Guns and the do-something fallacy

This ought to be Mr. Trump’s moment. After all, he ascended to the Oval Office not by abiding by conventional wisdom but by defying it. Right now we could use some of that defiance, because missing from the debate over mass shootings is a national leader willing to endure the opprobrium that comes with speaking a hard truth: There’s only so much the federal government can do here.

The American people, we are told, have grown cynical because we know the solutions but can’t implement them because of that pesky Second Amendment. But one driver of public cynicism surely has to be that little of what has been put in place so far has worked as promised. If America is serious about dealing with homicidal young men, the answer won’t be to dump the problem on local cops, the FBI or some federal database—especially when no crime has been committed.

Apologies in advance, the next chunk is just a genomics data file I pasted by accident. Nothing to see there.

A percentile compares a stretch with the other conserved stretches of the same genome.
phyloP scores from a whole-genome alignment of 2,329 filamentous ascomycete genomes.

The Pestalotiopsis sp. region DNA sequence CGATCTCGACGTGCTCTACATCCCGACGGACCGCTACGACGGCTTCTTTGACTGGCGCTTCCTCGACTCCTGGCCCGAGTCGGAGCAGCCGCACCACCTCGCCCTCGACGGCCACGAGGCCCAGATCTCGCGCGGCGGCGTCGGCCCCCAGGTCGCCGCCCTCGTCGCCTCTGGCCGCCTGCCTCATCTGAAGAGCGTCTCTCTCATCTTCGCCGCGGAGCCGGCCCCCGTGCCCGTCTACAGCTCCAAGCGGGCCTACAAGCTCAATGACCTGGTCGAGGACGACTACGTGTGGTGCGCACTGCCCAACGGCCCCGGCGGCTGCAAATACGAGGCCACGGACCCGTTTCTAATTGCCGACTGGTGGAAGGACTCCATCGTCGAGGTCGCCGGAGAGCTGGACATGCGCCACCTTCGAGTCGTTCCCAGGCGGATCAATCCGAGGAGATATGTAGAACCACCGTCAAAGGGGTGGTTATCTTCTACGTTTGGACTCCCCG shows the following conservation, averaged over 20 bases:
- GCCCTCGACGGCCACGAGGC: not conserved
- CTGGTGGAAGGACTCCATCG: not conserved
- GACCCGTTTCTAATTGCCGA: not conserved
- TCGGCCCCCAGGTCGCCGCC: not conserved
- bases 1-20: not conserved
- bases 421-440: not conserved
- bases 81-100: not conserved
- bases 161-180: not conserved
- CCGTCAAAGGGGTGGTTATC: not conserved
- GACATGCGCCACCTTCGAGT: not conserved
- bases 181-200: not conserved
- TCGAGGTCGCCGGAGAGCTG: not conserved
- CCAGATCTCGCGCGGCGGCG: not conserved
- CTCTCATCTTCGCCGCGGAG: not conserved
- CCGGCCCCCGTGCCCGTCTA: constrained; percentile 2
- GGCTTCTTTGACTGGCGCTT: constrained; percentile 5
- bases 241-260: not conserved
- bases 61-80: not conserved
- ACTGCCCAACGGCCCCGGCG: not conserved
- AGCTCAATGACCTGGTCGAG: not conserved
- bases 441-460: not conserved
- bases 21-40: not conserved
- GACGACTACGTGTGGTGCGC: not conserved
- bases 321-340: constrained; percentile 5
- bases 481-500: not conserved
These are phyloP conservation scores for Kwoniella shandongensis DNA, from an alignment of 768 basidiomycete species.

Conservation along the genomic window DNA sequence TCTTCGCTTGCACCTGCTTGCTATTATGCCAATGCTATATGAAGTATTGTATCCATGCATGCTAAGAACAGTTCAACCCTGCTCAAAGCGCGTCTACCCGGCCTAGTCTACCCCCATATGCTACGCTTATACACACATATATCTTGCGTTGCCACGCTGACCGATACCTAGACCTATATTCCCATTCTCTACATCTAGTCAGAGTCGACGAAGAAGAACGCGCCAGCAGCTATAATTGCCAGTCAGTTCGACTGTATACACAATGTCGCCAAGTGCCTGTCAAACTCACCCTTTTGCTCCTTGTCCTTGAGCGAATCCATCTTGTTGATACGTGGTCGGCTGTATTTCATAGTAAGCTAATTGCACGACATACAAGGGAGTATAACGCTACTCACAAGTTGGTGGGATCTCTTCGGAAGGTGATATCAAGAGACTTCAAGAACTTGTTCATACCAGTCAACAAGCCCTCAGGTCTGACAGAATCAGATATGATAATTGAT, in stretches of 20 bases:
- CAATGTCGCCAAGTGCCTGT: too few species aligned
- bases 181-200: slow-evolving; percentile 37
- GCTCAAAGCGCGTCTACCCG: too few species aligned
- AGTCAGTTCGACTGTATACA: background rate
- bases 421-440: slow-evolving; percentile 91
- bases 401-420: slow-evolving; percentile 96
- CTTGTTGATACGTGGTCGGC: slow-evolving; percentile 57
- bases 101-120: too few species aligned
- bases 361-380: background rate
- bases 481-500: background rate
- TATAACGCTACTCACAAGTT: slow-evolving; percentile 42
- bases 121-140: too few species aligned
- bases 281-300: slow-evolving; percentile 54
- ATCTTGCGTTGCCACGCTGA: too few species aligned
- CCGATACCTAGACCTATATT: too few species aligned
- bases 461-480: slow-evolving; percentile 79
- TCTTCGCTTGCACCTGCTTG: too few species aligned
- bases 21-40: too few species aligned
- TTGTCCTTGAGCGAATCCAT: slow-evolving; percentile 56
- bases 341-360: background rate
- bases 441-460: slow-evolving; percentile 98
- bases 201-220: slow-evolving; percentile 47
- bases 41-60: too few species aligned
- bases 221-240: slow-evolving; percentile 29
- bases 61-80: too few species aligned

“Everything’s on the table,” Mr. DeWine told reporters after the Dayton killings. But that really isn’t true. Like so many other pols, the governor means he’s willing to consider legislation controlling guns or access to them. What’s almost certainly not on the table? A critical look at whether more extensive background checks or red-flag laws or bans on “assault weapons” will in fact solve this problem.